Even though I’m a guy, I’m not averse to seeing chick flicks. I can’t stomach male-bashing, but otherwise I’m happy to bring my hanky and let myself get involved.
Divine Secrets of the Ya-Ya Sisterhood is a prototypical chick flick. Heavy on the dialogue, the movie is more about how characters feel about things than what they actually do.
PG-13 for language, sensuality
In Divine Secrets, a feuding mother and daughter (Ellen Burstyn and Sandra Bullock) are driven even further apart when the daughter, an artist, is interviewed in Time magazine. The interview captures Sidda’s words, but misses her tone and meaning entirely. Sidda’s mother Vivi sees the interview and assumes her daughter really does blame her for everything.
Vivi has three friends she’s known since childhood, and together they make up the Sisterhood. Necie, Caro, and Teensy (Shirley Knight, Maggie Smith, and Fionnula Flanagan, respectively) make it their mission to mend the rip between their fourth blood sister and her daughter. They abduct Sidda to their cabin in the woods and reveal her mother’s life story to her. There’s nothing like walking in someone else’s shoes (or at least getting a good look at them) to promote understanding.
Flashing Before the Eyes
Vivi’s story unfolds, Citizen Kane-like, over the course of the film. Each adventure is revealed to Sidda, each episode providing her with some understanding of the roots of her mother’s fears and neuroses.
The ensemble acting is great. It’s easy to believe that these characters, particularly the sisters, have known each other forever. Flanagan, whom I first saw in Waking Ned Devine, is a great character actor. Maggie Smith is so good she hardly has to act; just showing up is enough. Even Sidda and her fiancé (Angus MacFadyen) have a casualness about them that looks like a genuine seven-year relationship.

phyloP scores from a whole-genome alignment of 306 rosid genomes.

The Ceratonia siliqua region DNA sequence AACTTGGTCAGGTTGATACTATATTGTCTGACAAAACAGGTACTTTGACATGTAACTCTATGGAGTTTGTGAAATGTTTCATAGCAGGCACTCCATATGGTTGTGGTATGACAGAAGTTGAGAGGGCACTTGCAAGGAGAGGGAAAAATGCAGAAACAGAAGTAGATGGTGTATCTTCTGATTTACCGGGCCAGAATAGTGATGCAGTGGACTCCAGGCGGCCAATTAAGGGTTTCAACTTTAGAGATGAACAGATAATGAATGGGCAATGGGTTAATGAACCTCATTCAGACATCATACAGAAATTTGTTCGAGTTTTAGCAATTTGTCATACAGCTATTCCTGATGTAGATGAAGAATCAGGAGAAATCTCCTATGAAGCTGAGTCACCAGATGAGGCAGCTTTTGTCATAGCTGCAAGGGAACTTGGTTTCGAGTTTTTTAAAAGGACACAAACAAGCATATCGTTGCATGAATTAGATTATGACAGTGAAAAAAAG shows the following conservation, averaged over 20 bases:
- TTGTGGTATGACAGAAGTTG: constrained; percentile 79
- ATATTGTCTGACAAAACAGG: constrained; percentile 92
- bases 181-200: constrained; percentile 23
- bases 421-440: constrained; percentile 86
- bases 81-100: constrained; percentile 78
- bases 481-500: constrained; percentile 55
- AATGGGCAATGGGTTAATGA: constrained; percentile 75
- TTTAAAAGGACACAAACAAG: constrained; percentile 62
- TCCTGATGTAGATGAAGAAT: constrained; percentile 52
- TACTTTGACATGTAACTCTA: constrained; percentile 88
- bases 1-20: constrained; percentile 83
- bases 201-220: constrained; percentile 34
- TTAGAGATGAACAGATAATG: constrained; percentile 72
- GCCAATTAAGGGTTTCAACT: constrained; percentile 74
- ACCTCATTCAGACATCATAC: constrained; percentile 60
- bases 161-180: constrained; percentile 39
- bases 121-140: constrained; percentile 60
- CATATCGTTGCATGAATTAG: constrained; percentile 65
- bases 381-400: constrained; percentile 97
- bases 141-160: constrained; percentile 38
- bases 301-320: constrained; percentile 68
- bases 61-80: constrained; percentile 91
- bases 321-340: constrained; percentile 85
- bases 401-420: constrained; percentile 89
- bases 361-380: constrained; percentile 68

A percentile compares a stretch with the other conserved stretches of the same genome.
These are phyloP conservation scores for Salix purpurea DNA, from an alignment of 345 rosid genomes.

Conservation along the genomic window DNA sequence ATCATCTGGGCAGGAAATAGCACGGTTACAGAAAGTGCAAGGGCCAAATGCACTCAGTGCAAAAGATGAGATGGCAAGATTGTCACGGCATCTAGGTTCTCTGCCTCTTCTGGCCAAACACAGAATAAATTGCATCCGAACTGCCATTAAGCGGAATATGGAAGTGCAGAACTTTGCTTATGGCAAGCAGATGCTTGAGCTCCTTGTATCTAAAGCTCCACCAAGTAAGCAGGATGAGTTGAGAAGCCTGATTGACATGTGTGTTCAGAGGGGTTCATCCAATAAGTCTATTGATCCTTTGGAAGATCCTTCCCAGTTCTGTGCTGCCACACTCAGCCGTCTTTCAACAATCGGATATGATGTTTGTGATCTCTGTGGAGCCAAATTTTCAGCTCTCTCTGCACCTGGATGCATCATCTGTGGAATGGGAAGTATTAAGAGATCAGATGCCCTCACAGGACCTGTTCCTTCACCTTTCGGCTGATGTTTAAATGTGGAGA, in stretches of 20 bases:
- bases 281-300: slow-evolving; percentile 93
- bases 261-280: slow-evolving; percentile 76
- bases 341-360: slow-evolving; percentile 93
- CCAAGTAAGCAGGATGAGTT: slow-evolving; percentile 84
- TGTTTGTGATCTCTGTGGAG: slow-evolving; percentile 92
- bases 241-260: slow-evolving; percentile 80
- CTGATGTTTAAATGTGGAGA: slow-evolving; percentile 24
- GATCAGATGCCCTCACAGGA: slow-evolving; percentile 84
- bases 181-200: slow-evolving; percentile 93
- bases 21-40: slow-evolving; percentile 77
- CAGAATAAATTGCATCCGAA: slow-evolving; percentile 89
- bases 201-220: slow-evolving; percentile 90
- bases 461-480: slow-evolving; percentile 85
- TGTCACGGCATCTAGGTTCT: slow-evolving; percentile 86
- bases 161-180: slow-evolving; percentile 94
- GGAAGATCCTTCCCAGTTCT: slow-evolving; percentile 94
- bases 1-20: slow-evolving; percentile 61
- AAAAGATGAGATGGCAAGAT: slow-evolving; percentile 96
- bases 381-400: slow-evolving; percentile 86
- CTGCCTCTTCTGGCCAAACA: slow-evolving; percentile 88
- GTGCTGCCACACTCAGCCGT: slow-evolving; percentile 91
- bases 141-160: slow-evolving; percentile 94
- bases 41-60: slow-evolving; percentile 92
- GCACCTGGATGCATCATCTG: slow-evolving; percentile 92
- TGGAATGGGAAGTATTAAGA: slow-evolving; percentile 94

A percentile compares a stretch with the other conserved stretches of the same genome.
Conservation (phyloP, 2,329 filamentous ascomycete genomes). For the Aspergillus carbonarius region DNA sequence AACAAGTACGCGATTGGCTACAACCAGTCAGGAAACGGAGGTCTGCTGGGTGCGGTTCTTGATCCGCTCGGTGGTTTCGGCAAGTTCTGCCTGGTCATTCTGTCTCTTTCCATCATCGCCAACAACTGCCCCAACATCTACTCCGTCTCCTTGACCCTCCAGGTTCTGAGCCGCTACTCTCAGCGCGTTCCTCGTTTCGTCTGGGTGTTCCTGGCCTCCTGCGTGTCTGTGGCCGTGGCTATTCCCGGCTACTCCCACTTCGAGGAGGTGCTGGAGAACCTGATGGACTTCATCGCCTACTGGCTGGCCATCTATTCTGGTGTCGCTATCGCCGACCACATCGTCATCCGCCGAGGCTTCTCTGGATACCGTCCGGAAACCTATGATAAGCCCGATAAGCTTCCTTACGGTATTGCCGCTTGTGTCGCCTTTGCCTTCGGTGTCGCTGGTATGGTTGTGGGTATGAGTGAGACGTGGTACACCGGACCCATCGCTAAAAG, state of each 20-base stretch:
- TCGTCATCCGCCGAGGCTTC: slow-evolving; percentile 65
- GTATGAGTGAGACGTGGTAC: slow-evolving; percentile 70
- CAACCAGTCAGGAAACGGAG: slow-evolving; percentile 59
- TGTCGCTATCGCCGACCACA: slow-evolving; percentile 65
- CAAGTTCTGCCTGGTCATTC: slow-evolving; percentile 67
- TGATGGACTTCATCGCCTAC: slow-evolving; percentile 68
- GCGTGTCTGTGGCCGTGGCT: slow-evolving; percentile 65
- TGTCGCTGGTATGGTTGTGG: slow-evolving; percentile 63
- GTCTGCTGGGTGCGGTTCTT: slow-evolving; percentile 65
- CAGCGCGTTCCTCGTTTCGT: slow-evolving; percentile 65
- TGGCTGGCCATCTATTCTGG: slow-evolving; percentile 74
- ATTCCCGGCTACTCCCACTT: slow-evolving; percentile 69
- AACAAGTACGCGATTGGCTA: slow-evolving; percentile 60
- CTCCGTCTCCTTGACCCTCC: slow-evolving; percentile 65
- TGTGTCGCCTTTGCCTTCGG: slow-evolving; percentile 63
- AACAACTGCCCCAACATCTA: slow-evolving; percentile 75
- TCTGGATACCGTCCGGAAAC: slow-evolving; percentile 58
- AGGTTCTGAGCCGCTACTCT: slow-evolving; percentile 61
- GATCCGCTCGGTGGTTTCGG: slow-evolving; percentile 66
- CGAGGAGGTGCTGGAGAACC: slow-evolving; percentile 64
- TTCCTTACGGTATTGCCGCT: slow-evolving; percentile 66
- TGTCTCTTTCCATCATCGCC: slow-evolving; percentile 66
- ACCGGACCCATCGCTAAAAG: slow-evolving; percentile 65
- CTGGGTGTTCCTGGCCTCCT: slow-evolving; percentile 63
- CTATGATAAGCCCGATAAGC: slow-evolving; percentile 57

Callie Khouri, making her directorial debut, proves to be a very good storyteller. Three different actors play Vivi at different stages of life. Within each stage, there are earlier and later episodes, each with different emotional weights. In the wrong hands, Divine Secrets would be a tangled mess in need of simplification. But Khouri, showing the skill of a Martin Scorsese, makes every flashback, every scene, serve the overarching story.
Divine Secrets of the Ya-Ya Sisterhood is entertaining and engaging. I got swept up in the drama, and I was ready to recommend it. I’ve since had a few days to think it over, and there are now a few key points that don’t quite work. I still recommend the movie based on my initial reaction, just not as strongly.
For one thing, Vivi and Sidda feel overwritten. Mother and daughter have little tantrums on the phone and send packages to each other dripping with sarcastic, guilt-ridden venom. These instances make for good entertainment, even a few laughs, but they make it hard to take these characters seriously. They walk a fine line between merely exaggerated and cartoonish.
Perhaps it is these exaggerated outbursts that make the emotional rift between mother and daughter seem too wide to be believed. Such a hatred could not be repaired during the course of a single movie. Of course the end actually does bring a smooth resolution, but I’m not completely convinced Sidda and Vivi deserve a lasting peace. Their reconciliation feels too complete and too sudden, as though it were a happy ending in some movie.
Of course, only time will heal the wounds Sidda and Vivi share, but a slow healing process does not make for an interesting film.
In fact, most of my complaints dissolve when weighed against the need for an entertaining movie. The biggest flaws are really compromises. A good storyteller knows which flaws can be forgiven and which ones will lose the audience. Writer/director Khouri is a good storyteller; she makes the right compromises and keeps her story intact.
Maybe she’ll be the next Martin Scorsese.